“All of the greatest artists and orchestras want to work with them,” Redmond said. “Basically, they write the most hilarious music based on things that already exist.”
In addition, there will be a 75th Anniversary Gala at 5 p.m. May 22, 2022.
The Winston-Salem Symphony is reminding concertgoers that there has been a change to the Classics Series concert’s schedule. Concerts will be on Saturday night and Sunday afternoon, not Sunday afternoon and Tuesday night.
“We announced this change for the 2020-21 season, but since the COVID-19 pandemic disrupted our concerts, we wanted to bring this to your attention once again,” E. Merritt Vale, the president and chief executive of the Winston-Salem Symphony, said. “We realize this is a big change and rest assured we came to decision after extensive consideration.”
The Pops Series will kick off Nov. 27 and 28 in Reynolds Auditorium for “A Carolina Christmas with the Camel City Jazz Orchestra.” The concert will include a carol sing-a-long and a visit from Santa.
On Feb. 5, Steep Canyon Rangers, North Carolina’s Grammy Award-winning bluegrass band, will return to the Winston-Salem Symphony stage for a night of foot-stomping favorites as well as recently released material.
The Pops Series will conclude with “Sounds of Cinema: Heroes & Villains on April 9 in Reynolds Auditorium, when the Winston-Salem Symphony will return to the music of the big screen — from Batman to Bond and from Darth Vader to Jaws.
New this year, as part of the 2021-22 season, will be the Ignite Family Series, an interactive experience created for the whole family. The Winston-Salem Symphony will combine the narrative of theater with the magic of music in three concerts.
The first concert in the series will be “Green Eggs & Ham” Sept. 26 in Hanesbrands Theatre @ The Arts Council, showcasing Rob Kapilow’s setting of Dr. Seuss’s classic, “Green Eggs and Ham.”
On Feb. 6 in Reynolds Auditorium, audiences will get the opportunity to find out how an orchestra works in “Piece of the Puzzle,” as the Winston-Salem Symphony explores each section of the orchestra to discover the pieces of the musical puzzle. This concert was created especially for the Winston-Salem Symphony and the London Symphony Orchestra.
The final concert in the Ignite Family Series will be the U.S. premiere of “My Great Orchestral Adventure” on April 10 in Reynolds Auditorium, offering a musical time machine, singing and dancing, as well as a full symphony orchestra.
During this program, Redmond will introduce his brother, Tom Redmond.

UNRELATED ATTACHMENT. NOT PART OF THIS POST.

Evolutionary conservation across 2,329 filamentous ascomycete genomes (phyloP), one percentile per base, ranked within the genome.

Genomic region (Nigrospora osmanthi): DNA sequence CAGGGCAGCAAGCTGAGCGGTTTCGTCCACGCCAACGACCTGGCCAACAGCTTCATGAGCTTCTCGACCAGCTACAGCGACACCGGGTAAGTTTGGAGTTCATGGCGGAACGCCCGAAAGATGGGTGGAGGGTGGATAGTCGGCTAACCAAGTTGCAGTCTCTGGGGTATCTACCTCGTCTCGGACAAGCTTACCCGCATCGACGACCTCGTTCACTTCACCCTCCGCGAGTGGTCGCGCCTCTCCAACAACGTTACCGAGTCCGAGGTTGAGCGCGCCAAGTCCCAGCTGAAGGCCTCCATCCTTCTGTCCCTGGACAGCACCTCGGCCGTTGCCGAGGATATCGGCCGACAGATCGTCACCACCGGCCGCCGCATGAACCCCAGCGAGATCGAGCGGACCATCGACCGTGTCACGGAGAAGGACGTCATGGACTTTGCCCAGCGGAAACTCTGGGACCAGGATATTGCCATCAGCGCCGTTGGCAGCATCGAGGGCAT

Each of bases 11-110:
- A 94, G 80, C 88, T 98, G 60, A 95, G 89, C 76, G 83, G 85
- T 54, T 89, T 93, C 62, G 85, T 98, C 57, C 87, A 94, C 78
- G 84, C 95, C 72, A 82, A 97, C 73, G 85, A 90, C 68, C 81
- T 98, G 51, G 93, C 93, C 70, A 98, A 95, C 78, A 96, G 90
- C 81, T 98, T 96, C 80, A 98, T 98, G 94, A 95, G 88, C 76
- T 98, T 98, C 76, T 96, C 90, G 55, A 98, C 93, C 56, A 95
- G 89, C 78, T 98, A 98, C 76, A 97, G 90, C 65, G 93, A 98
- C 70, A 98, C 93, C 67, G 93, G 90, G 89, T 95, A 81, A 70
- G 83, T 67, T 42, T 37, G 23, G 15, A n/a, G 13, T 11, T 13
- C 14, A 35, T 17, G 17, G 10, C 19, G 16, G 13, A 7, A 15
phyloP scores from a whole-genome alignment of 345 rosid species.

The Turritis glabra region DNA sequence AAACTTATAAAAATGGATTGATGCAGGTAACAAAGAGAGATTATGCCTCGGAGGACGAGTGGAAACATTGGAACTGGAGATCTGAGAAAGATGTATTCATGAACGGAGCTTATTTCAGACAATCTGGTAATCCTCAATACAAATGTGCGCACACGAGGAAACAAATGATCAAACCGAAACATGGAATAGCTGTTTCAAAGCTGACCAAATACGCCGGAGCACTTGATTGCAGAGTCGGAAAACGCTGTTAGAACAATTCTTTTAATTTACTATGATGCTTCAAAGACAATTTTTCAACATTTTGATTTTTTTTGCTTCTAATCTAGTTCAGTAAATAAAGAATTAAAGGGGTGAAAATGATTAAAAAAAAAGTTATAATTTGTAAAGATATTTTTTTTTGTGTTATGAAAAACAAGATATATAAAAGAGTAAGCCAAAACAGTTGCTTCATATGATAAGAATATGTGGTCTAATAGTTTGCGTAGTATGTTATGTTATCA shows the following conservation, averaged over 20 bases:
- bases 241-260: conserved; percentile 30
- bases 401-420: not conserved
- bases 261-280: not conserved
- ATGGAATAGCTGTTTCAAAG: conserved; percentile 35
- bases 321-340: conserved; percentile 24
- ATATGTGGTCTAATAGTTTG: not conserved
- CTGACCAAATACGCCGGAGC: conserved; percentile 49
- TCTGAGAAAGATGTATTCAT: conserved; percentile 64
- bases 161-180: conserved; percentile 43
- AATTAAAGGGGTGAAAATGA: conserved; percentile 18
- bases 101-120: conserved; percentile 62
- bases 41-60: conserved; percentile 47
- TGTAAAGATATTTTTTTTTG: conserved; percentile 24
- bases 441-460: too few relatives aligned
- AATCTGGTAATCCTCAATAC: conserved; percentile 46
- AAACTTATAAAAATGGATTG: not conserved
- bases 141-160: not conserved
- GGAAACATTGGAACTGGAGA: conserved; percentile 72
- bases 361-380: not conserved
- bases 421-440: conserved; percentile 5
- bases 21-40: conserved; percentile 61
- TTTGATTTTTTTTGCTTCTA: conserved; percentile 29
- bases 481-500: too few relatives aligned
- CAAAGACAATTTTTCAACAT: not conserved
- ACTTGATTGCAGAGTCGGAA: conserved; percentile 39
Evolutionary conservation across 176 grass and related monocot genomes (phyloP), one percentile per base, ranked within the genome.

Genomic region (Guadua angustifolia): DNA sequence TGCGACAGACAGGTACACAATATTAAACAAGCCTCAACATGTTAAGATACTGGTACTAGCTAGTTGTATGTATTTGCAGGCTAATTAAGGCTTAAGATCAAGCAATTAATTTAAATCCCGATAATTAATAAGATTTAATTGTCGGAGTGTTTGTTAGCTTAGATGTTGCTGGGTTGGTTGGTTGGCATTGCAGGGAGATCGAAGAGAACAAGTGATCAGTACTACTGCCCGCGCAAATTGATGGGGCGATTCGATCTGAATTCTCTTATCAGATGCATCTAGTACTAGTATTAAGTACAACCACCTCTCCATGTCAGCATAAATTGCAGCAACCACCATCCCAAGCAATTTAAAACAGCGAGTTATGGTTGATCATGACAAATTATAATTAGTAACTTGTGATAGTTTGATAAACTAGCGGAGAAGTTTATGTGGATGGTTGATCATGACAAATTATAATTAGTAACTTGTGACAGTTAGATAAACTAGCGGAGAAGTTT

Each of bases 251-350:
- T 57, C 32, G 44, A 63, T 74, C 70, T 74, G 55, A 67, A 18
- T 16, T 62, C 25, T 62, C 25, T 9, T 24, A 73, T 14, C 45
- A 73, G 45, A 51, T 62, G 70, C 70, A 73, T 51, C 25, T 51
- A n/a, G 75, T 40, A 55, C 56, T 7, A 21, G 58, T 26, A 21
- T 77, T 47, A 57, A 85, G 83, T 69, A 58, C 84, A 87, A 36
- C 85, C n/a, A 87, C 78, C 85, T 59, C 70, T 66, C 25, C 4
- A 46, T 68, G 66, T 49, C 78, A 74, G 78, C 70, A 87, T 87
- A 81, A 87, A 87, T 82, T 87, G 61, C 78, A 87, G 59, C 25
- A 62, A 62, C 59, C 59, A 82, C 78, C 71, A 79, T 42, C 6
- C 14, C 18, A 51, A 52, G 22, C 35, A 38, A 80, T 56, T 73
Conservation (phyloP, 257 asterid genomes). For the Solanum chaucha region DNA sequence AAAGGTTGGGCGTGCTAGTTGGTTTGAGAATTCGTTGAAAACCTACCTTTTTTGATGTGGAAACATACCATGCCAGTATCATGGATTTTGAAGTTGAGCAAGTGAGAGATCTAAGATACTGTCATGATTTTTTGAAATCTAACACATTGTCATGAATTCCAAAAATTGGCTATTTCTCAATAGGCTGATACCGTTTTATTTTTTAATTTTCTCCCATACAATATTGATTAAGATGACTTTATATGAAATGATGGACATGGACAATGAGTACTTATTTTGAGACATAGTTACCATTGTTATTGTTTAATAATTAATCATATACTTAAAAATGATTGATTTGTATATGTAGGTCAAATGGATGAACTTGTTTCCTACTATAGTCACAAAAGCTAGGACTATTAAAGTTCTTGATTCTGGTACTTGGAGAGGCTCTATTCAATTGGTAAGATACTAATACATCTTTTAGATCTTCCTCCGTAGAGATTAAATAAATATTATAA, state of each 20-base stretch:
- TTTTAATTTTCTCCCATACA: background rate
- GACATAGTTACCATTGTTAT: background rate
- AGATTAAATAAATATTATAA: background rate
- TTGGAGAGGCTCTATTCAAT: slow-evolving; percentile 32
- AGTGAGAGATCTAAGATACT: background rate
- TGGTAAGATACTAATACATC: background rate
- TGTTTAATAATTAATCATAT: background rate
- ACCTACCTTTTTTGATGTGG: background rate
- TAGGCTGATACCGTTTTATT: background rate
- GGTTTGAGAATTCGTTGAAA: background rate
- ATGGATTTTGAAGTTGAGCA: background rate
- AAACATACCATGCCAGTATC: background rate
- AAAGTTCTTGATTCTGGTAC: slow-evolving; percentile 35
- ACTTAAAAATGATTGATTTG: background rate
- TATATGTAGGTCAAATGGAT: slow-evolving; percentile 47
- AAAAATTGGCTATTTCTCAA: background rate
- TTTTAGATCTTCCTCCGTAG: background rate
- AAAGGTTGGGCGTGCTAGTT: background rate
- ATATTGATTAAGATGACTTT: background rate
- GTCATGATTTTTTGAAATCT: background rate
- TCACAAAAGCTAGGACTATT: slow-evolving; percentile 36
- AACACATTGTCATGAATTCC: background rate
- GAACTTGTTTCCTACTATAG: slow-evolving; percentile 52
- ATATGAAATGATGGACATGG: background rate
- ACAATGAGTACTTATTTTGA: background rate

“He will be performing with me for ‘My Great Orchestral Adventure,’ which we are bringing to you from the Royal Albert Hall in London,” Redmond said.
The symphony’s 2021-22 season schedule offers additional treats.
The world premiere of “The Chevalier,” with music by Joseph Bologne and Bill Barclay, who is writer and director of this play, will be presented Sept. 11 and Sept. 12 in Reynolds Auditorium. This is a collaboration among Concert Theatre Works, the North Carolina Black Repertory Company and the Winston-Salem Symphony.
“It chronicles a period during the life of 18th-century Black violinist, composer, swordsman, and activist, Joseph Bologne, Chevalier de Saint-George,” Redmond said.
The Winston-Salem Symphony Chorus, directed by Christopher Gilliam, will present “Choral Surprise” in the fall 2021.
On Dec. 7, “Messiah,” a Christmastime tradition will return for live performances in the sanctuary of Centenary United Methodist Church.
There will also be a free concert for the community Feb. 26 in Wait Chapel at Wake Forest University, when Redmond and Karen Ni Bhroin, assistant conductor for the symphony, will be co-conductors. The concert will also feature winners of the Peter Perret Youth Talent Search and a performance of a new work by a young local composer.
Although the symphony will still livestream some of its concerts, Redmond said he is happy to return to the concert hall.
He said the symphony recently invited some of its supporters to come and listen to the end of one of its recording sessions for a concert.
“That was 75 people in an 1,800-seat hall. It was at Reynolds (Auditorium),” Redmond said. “Obviously, the orchestra played in a totally different way — just to have an audience.”